After millennia of supporting only a meagre hunter-gatherer existence, the area near the present-day border with Oman was found to be a rare source of copper.Pretty soon men learned to mine it, extract the metal, and mix it with tin to produce bronze.Dubai cultivates an ultra-modern image of dazzling architecture and effortless wealth.Yet its deserts conceal forgotten cities and a hidden history which reveal how its early inhabitants adapted and overcame dramatic past climate change.
The reason I ask is that as you can see from my earlier post I referred to Chris Endres's book.
The ‘Land of Magan’ as it was known rapidly became the major supplier of bronze for tools and weapons to the entire Middle East region, and in particular to the world’s first cities which were emerging in Sumeria at that time, cities such as Ur and Uruk.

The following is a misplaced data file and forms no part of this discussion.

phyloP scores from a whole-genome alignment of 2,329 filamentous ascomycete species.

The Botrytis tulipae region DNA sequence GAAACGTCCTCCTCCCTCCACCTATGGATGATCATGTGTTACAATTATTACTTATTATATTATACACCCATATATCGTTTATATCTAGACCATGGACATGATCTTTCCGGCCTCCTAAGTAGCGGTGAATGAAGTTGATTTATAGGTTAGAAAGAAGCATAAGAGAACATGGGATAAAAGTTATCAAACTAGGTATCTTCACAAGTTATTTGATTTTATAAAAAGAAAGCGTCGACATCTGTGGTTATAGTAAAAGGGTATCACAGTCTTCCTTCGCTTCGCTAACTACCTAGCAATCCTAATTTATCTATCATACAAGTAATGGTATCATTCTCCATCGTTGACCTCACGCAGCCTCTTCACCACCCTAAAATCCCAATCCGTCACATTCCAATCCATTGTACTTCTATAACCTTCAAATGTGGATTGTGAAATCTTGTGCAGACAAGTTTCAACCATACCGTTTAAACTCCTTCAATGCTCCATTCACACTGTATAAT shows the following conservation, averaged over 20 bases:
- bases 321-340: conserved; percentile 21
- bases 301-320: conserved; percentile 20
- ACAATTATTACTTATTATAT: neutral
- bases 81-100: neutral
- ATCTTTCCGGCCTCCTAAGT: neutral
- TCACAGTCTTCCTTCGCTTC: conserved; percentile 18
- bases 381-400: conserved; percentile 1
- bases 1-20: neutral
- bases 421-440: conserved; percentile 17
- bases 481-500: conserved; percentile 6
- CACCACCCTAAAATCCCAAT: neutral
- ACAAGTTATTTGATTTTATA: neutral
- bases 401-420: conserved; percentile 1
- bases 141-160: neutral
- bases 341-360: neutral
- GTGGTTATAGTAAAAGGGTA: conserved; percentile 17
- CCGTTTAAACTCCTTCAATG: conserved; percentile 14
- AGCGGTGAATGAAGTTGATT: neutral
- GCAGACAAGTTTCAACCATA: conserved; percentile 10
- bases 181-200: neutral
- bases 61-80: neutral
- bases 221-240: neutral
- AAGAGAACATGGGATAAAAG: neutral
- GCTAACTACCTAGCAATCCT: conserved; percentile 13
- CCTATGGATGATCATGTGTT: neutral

Bronze helped make farming more efficient and civilization possible in these places.
Unlike the desert cities above, Julfar was a thriving port, in fact the hub of southern Gulf Arabic trade in the Middle Ages.
David Millar studied archaeology and glaciology at the Universities of Bristol and Cam shy bridge before working as a science journalist and editor in London Poverty soon drove him into the oil industry however as a result of which he...